PROOF TECHNIQUES

LESSON READ-THROUGH
by Dr. Carol JVF Burns (website creator)
Follow along with the highlighted text while you listen!
 

An identity is a mathematical sentence that is always true.
For example,   ‘$\,x+x=2x\,$’   is an identity.

A contradiction is a mathematical sentence that is always false.
For example,   ‘$\,x=1\text{ and }x\ne 1\,$’   is a contradiction.

Given any mathematical statement $\,S\,$,
$S\text{ or } (\text{not }S)\,$   is an identity, and
$S\text{ and }(\text{not }S)\,$   is a contradiction,
as the truth table below shows:

$\,S\,$ $\,\text{not }S\,$ $\,S\text{ or }(\text{not }S)\,$ $\,S\text{ and }(\text{not }S)\,$
T F T F
F T T F

Here's the intuition for ‘$S\text{ or } (\text{not }S)\,$’:   you're either true, or you're not true.

Here's the intuition for ‘$S\text{ and }(\text{not }S)\,$’:   you can't be true and not true at the same time.

PROOF BY CONTRADICTION

The proof by contradiction technique can be applied to any type of mathematical sentence:

PROOF BY CONTRADICTION a widely-applicable proof technique
To prove that a sentence is true, you can assume that it is false, and then reach a contradiction.

This approach is justified by the truth table below, where it is shown that a statement $\,S\,$ is equivalent to:   $\,(\text{not }S)\Rightarrow \text{(a contradiction)}$

$S$ $\text{not }S$ a contradiction $(\text{not }S)\Rightarrow \text{(a contradiction)}$
T F F T
F T F F

THREE STANDARD APPROACHES FOR PROVING IMPLICATIONS

There are three standard approaches for proving an implication, $\,A\Rightarrow B\,$:

DIRECT PROOF a proof technique for implications
To prove that an implication $\,A\Rightarrow B\,$ is true,
we can assume that $\,A\,$ is true, and show that $\,B\,$ is also true.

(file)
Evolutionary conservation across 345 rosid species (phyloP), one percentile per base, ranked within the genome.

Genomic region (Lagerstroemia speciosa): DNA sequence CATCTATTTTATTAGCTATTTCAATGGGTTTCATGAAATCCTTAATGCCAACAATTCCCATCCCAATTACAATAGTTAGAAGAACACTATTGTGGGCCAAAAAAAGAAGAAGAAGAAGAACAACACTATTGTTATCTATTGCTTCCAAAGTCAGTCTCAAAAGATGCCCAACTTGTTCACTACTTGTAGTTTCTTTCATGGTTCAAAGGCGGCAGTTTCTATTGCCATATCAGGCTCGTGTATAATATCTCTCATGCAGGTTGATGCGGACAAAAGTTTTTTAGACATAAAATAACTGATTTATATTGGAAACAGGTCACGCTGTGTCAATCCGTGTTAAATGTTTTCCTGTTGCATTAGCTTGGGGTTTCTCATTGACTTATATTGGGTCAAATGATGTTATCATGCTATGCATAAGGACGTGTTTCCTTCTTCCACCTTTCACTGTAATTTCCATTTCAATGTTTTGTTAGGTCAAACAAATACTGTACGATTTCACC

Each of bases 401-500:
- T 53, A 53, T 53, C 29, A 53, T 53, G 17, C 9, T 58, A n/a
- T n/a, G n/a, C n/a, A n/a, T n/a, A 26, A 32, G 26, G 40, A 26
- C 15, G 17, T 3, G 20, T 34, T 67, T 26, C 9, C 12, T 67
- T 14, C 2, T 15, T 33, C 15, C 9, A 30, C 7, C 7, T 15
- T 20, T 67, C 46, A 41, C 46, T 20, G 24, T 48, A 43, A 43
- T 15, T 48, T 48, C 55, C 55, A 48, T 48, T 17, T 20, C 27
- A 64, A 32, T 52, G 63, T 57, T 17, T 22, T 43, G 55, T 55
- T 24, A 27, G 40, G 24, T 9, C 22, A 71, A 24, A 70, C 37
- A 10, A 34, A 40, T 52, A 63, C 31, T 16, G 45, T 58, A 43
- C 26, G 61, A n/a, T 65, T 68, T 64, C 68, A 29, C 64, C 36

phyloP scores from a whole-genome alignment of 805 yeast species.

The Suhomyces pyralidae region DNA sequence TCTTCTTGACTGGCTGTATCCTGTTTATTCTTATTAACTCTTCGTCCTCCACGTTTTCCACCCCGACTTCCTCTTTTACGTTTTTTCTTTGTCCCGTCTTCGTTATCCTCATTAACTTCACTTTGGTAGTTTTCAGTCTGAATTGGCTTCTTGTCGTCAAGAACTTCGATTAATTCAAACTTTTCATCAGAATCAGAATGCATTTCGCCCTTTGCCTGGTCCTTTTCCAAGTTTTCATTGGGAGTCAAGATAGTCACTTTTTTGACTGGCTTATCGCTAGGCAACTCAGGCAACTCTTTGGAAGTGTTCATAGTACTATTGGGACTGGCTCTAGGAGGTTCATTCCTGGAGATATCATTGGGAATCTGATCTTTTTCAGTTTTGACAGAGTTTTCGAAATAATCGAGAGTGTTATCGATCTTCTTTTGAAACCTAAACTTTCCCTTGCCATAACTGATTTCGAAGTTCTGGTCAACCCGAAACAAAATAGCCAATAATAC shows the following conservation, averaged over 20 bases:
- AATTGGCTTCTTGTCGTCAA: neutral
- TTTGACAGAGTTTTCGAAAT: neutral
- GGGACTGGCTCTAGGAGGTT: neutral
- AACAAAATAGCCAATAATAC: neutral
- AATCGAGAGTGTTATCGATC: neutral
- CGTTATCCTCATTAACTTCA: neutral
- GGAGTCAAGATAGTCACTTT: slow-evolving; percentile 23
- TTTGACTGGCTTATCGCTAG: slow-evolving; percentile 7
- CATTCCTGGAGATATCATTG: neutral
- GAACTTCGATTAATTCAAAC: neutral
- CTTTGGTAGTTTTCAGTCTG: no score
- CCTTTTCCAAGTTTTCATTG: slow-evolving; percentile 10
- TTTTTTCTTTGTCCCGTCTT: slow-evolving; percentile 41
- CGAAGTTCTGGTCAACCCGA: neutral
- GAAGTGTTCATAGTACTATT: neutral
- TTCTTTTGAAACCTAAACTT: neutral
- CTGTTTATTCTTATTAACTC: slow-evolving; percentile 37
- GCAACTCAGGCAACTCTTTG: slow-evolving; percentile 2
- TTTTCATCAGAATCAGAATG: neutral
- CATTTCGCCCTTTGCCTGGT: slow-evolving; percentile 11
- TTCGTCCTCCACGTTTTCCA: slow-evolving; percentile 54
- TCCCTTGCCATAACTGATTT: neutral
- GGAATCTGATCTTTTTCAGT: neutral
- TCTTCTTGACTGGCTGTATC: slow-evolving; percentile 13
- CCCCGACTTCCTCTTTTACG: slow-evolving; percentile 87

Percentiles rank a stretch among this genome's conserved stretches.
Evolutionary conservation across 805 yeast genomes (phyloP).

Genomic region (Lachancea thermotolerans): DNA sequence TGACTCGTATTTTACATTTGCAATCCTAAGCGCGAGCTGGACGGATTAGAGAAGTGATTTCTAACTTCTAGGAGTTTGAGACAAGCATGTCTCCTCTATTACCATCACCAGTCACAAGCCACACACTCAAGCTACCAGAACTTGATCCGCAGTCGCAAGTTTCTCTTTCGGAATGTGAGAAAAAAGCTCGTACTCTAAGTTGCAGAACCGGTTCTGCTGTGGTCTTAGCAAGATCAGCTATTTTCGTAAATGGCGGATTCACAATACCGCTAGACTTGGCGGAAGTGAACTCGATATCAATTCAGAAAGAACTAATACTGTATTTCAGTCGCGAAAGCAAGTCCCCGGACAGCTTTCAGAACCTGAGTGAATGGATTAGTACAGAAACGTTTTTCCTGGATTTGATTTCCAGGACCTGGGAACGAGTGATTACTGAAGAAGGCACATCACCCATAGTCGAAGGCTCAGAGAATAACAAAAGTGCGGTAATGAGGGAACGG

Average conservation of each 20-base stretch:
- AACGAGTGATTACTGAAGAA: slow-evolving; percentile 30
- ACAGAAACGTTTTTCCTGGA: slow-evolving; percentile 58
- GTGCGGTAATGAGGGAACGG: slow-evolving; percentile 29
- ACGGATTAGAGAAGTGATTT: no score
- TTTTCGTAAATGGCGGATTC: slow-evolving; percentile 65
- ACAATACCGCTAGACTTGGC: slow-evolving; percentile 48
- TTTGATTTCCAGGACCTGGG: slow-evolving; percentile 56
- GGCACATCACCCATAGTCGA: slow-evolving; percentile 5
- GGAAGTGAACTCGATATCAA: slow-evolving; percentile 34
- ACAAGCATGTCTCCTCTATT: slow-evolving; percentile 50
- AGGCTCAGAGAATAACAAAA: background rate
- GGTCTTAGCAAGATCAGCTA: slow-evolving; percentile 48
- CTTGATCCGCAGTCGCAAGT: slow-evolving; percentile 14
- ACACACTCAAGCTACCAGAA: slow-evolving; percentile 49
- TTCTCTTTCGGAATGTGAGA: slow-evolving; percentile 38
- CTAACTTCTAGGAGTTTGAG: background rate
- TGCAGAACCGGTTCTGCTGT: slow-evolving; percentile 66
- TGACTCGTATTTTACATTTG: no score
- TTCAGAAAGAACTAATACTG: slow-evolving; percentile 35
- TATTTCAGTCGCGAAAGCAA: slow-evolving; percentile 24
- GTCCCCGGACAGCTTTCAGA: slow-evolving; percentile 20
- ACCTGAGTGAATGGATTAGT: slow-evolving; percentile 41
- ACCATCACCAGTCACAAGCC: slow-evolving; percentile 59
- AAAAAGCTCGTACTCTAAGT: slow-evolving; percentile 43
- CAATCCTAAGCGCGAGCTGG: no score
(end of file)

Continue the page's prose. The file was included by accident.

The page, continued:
Recall from ‘If... Then...’ Sentences that the only time an implication is false is when the hypothesis is true, and the conclusion is false.
In a direct proof, we show that this line of the truth table can never occur.

The next method is based on the fact that an implication is equivalent to its contrapositive.

PROOF BY CONTRAPOSITION a proof technique for implications
To prove that an implication $\,A\Rightarrow B\,$ is true,
we can alternatively prove that its contrapositive $\,(\text{not }B)\Rightarrow (\text{not }A)\,$ is true:
Assume that $\,B\,$ is false, and show that $\,A\,$ is also false.

Observe that ‘proof by contraposition’ is just a direct proof of the contrapositive.

Applying ‘proof by contradiction’ to an implication leads to a proof technique that is called an ‘indirect proof’.
By the way, don't mix up ‘proof by contraposition’ and ‘proof by contradiction’.
The words sound similar, but they're different proof techniques.

INDIRECT PROOF a proof technique for implications
To prove that an implication $\,A\Rightarrow B\,$ is true,
we can assume that $\,A\,$ is true, but $\,B\,$ is false, and then reach a contradiction.

What's the only time that an implication ‘$\,A\Rightarrow B\,$’ is false?
When $\,A\,$ is true, and $\,B\,$ is false.
In an indirect proof, we assume these conditions, and then reach a contradiction.

In Introduction to the Two-Column Proof, you'll get lots of practice with direct and indirect proofs, and proof by contraposition.
However, there are some skills you'll probably want to develop first—so keep moving forward!

Master the ideas from this section
by practicing the exercise at the bottom of this page.


When you're done practicing, move on to:
Logical Equivalences


On this exercise, you will not key in your answer.
However, you can check to see if your answer is correct.
PROBLEM TYPES:
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AVAILABLE MASTERED IN PROGRESS

(MAX is 13; there are 13 different problem types.)